New amenities were built at Lansburgh Park along Delaware Avenue during 2013. The tennis courts that used to be at the park were converted to basketball courts to replace the one lost when Amidon-Bowen Elementary School received a new turf soccer field and playground. In addition, a new community garden was dedicated by the SW Community Gardens group in late July, thanks to a $50,000 grant the group received in a nationwide competition from Fiskars called the 2013 Project Orange Thumb Garden Makeover. Meanwhile, the PAWS of SW received approval from DPR for a 10,000 square-foot dog park to be built near the community garden. There will be two areas – a 2,000 square-foot space for small dogs and an 8,000 square-foot space for large dogs. Work on the dog park should be underway sometime in 2014 once enough funds have been raised.
400 E Street
More than five years after DMPED first put out a solicitation to bid on a parcel at 4th and E streets and a second nearby parcel, a ceremonial groundbreaking occurred at 400 E Street in December. In January 2013, it was learned that the project would change from an office building to a 214-key select service hotel; however, a new Engine 13 firehouse would still be built on the ground floor. In October, it was revealed that Hyatt Place would be the hotel operator. E Street Development Group estimates that the hotel and firehouse will open in 2015.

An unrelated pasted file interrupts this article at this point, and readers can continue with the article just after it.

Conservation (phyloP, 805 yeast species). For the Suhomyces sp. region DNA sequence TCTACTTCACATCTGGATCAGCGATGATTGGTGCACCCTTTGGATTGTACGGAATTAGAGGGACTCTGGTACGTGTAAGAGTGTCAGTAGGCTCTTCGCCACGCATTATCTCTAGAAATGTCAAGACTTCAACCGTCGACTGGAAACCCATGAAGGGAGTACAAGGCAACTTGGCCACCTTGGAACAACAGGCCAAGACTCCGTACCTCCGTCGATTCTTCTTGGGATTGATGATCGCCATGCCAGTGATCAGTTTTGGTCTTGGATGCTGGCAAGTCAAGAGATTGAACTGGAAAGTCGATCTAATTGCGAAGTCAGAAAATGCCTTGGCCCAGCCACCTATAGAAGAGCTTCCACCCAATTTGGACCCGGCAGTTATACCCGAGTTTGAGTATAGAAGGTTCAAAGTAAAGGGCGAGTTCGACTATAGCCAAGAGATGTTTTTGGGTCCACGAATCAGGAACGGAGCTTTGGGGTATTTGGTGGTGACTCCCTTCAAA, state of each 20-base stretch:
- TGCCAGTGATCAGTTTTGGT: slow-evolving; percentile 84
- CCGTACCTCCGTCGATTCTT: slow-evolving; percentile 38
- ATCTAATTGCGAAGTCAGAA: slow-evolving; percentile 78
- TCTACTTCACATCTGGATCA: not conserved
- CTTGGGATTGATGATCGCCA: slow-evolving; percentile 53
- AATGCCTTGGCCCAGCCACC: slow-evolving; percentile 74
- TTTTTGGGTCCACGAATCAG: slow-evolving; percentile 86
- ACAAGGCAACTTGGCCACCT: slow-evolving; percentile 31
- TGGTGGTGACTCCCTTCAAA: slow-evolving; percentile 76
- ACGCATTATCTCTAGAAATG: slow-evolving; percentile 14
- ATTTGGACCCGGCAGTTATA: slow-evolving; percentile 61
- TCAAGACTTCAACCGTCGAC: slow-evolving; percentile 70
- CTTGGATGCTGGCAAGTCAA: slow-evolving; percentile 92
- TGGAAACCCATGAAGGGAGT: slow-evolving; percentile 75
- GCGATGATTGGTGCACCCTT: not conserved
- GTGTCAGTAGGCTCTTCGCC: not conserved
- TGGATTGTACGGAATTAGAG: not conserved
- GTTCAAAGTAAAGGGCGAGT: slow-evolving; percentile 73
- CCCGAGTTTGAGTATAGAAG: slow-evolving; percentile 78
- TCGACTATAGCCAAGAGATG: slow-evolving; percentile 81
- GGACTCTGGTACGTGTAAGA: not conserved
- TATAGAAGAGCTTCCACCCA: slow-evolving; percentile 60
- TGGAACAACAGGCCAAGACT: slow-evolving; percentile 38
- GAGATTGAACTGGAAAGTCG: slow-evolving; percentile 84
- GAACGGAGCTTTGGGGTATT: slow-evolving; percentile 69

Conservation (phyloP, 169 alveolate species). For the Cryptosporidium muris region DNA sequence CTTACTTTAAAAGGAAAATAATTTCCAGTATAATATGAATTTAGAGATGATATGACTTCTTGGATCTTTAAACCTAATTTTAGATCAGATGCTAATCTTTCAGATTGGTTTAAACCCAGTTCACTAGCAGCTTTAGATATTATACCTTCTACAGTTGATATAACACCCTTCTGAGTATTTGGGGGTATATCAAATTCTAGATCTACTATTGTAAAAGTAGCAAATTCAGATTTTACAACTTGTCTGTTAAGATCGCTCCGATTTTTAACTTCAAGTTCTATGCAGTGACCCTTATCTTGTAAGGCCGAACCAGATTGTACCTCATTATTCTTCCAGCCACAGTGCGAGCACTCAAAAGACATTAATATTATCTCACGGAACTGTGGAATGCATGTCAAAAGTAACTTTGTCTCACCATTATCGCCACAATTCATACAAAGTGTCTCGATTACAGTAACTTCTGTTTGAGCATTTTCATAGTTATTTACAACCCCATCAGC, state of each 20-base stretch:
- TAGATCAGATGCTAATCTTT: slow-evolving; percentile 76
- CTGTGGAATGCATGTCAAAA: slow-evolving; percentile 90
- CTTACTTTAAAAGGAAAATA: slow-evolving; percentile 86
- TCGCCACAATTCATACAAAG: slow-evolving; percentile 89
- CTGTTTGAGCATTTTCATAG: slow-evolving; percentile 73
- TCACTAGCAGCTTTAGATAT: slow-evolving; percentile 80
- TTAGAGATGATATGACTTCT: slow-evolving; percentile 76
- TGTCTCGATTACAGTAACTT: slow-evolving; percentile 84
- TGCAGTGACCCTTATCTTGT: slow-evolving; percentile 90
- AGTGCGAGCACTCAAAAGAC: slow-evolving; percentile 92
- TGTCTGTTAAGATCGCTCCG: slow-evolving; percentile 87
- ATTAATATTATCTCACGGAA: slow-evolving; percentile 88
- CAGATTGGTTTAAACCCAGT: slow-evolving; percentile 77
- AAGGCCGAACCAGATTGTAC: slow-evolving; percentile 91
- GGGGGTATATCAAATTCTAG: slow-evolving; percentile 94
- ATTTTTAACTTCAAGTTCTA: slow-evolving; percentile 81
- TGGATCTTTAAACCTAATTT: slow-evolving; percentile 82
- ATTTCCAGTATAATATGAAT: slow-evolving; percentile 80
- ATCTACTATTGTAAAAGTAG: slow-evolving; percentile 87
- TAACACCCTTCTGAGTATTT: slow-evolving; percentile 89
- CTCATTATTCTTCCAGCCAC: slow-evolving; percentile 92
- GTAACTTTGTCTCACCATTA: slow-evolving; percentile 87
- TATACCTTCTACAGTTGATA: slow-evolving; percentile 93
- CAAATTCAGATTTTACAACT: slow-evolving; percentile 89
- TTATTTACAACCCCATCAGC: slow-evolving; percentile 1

Rendering courtesy of WDG
Planning for the Future
There is probably no other area of the city that has as many planning initiatives going on concurrently as there are in Southwest. The year was filled with community meetings to gather input or share findings for a variety of plans, including the SW Ecodistrict Initiative, the Southwest Neighborhood Plan, Federal Triangle South, the Maryland Avenue Transportation Study, North-South Corridor Planning Study, the Long Bridge Study, and others.
Image courtesy of Graphic Recorder Jim Nuttle